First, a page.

PES design for CVL electrification - a low cost and low carbon option

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Amey Consulting found a novel way to cut the high civil engineering costs of electrifying the Core Valley Lines network

Amey is carrying out the electrification of the Core Valley Lines (CVL) as part of its overarching contract with Transport for Wales to transform the Wales & Borders rail network. The electrification is a major part of the new infrastructure for the project, requiring a smart approach to keep within budget. Amey Consulting proposed a ‘build clever’ innovative solution to the problem of bridges too low to accommodate live overhead lines.

The infrastructure engineering works needed to allow for the installation of the Overhead Line Electrification (OLE) to the core valley lines are significant. For example, the CVL network has 55 existing bridges, on the routes, lacking the height for live overhead lines to pass safely through. To meet one of the projects five core requirements, Environmental - zero carbon, demolishing the bridges and replacing them, or the option of possibly lowering the track, would not be the lowest carbon option, extend the programme and increase the cost significantly for the modifications or replacement of the existing bridges.

Amey Consulting’s task was to find a lower carbon option that would provide efficient delivery with a lower cost.

The solution applied to the OLE on the routes was for discontinuous electrification and the use of permanently earthed section (PES) for bridges where clearance was out of tolerance. PES’s are where the section of overhead line passing under a bridge or similar structure is kept permanently earthed. The application of PES’s on UK infrastructure has been used in specific circumstances, where electric trains would ‘coast’ through the earthed section before reverting back to overhead power. Eliminating the current in the PES section means that a structure too low to provide the necessary safety clearance can be retained without any modification.

Amey’s OLE design principles for the CVL design were to apply the PES approach, on a much wider scale, with 60 PES sections designed to be installed over a total of 24km track. This was made possible by the hybrid nature of the new light rail vehicles planned for the CVL network. They are either tri-mode or bi-mode, meaning they can switch easily between electric and battery power. As the train approaches the earthed section, a beacon sends a signal to the onboard power system to stop drawing current from the overhead line and switch to battery. Once through the bridge, the command is reversed and the train reverts to overhead power.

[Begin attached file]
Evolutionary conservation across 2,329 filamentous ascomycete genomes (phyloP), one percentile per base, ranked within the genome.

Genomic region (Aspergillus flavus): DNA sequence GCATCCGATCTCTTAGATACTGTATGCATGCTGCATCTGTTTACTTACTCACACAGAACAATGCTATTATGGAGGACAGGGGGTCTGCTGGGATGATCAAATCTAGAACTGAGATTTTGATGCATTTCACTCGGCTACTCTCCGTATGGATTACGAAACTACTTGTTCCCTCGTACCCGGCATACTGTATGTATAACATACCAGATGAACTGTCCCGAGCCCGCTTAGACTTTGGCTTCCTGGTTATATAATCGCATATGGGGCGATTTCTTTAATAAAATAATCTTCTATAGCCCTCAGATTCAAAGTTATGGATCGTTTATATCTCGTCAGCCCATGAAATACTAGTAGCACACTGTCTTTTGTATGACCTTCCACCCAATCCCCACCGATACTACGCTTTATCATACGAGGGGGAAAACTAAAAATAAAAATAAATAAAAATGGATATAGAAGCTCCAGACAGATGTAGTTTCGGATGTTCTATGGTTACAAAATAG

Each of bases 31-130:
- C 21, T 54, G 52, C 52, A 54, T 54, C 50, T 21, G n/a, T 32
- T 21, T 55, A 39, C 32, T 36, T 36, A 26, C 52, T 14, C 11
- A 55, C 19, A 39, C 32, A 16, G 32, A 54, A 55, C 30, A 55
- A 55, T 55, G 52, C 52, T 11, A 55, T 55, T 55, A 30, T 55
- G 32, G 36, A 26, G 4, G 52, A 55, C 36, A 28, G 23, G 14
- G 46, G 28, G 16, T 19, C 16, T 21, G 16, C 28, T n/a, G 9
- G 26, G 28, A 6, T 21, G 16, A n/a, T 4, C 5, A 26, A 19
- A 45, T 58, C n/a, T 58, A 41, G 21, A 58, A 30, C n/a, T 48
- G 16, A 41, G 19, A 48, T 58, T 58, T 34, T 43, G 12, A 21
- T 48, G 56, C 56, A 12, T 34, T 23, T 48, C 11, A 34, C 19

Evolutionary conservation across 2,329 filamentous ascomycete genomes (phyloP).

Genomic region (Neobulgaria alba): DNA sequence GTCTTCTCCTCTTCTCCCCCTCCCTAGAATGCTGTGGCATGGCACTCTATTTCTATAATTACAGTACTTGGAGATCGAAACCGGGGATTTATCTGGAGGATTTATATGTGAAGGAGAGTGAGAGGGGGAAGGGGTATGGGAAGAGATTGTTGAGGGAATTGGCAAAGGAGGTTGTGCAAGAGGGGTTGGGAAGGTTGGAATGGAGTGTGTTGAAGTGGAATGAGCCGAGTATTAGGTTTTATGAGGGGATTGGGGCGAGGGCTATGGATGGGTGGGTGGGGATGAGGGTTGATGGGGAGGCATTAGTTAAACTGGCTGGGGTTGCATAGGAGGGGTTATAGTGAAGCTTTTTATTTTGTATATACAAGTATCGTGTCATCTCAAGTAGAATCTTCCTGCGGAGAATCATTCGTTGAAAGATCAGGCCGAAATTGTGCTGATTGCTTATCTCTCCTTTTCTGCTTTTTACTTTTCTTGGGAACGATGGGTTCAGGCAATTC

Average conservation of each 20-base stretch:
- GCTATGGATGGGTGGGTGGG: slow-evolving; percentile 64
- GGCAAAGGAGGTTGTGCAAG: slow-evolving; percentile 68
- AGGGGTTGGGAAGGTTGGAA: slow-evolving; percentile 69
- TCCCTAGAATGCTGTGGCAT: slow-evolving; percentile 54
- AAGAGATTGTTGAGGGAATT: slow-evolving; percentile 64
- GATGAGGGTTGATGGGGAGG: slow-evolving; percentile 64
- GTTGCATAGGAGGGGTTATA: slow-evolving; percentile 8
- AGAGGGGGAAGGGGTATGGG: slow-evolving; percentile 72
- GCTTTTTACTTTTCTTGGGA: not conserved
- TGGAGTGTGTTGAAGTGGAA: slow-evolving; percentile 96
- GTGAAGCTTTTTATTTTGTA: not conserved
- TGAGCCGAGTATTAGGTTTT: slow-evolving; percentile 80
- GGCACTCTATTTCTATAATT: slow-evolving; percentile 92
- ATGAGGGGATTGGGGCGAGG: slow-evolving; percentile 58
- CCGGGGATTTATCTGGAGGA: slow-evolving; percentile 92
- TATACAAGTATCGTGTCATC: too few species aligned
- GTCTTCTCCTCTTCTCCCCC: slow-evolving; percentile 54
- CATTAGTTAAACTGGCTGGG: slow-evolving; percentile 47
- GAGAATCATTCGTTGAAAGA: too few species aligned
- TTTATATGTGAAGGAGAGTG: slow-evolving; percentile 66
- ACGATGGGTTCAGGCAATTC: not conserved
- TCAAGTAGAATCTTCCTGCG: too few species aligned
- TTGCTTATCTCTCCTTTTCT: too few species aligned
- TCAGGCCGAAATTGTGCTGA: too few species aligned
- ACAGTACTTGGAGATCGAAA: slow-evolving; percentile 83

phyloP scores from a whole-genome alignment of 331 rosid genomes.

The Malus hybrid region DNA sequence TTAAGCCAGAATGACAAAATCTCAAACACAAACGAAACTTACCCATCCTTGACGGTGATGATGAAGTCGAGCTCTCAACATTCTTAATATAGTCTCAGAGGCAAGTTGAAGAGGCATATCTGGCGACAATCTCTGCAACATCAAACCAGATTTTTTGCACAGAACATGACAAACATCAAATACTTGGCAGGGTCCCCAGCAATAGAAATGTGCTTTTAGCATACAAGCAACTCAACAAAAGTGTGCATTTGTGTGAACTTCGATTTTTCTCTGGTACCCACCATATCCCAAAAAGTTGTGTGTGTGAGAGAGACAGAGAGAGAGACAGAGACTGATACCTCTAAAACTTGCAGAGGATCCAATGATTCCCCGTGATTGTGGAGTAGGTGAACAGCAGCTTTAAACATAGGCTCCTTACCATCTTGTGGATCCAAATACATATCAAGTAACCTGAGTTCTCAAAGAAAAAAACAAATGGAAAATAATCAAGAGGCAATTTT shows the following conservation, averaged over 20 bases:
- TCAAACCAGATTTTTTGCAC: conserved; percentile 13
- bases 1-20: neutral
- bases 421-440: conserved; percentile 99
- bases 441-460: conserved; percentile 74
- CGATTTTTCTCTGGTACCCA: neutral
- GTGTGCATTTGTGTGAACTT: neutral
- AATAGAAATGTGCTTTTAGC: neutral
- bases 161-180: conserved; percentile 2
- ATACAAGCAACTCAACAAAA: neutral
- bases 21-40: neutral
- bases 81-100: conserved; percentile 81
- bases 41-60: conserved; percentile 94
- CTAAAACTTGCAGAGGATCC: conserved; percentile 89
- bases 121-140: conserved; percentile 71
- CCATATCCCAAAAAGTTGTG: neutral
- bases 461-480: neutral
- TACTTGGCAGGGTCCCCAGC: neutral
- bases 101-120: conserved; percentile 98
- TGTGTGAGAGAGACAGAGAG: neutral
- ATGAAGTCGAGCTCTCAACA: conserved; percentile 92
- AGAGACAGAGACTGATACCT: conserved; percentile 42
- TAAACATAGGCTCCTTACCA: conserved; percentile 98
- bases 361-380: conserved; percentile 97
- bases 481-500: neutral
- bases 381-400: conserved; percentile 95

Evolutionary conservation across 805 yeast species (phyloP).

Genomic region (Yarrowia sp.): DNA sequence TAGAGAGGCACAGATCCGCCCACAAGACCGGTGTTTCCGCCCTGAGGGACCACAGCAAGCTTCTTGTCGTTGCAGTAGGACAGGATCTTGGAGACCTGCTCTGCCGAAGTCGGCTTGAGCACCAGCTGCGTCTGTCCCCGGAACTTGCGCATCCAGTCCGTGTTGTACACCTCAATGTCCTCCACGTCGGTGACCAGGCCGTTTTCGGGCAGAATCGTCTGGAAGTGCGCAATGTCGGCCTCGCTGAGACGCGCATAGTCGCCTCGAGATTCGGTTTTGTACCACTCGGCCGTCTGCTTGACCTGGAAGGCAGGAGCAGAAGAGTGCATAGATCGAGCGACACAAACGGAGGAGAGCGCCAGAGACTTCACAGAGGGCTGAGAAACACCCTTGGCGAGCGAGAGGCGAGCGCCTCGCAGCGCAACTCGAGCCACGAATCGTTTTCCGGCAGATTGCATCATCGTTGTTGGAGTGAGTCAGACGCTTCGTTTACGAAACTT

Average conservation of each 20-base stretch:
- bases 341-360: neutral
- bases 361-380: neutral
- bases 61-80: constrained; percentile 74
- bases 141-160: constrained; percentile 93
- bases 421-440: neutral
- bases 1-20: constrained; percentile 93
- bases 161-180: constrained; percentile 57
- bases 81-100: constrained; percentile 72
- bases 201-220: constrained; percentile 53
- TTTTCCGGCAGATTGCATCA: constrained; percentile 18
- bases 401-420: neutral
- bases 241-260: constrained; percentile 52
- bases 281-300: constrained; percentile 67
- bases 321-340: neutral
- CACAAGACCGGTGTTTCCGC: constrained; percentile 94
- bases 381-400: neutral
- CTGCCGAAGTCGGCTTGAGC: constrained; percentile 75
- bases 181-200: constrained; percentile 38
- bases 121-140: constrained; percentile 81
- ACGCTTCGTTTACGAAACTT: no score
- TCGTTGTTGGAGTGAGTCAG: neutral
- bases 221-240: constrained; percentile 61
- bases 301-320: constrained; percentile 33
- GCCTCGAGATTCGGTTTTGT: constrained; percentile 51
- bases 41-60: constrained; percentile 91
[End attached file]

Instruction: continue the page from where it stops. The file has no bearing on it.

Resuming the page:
Amey’s signalling, electrification and power (E&P) teams developed an innovative power modelling approach to determine the level and to optimise the state of charge in battery for optimum operation window to meet the timetable of four trains per hour. They also collaborated with the rolling stock team to ensure seamless operation with the trains. 

The key advantage of this proposal is the relatively low initial cost compared to the traditional alternative of replacing a bridge. For use of a PES it requires is extra cabling and a pair of insulators at each bridge. If the bridge is rebuilt to the correct height in future, the earthed line can simply be repowered.

Amey’s OLE design team developed and commissioned high-quality bespoke insulators to ensure resilience and reliability, since the insulators are essential to the smooth operation of the OLE for the routes. These insulators were developed in collaboration with the track and infrastructure teams to ensure the maintenance needs were met.

The design has been approved in principle, and the next stage is to test it on a non-operational piece of infrastructure to ensure it works as expected. This approach for the use of PES’s on the CVL scheme will play a significant part in making the electrification of the project feasible and affordable.

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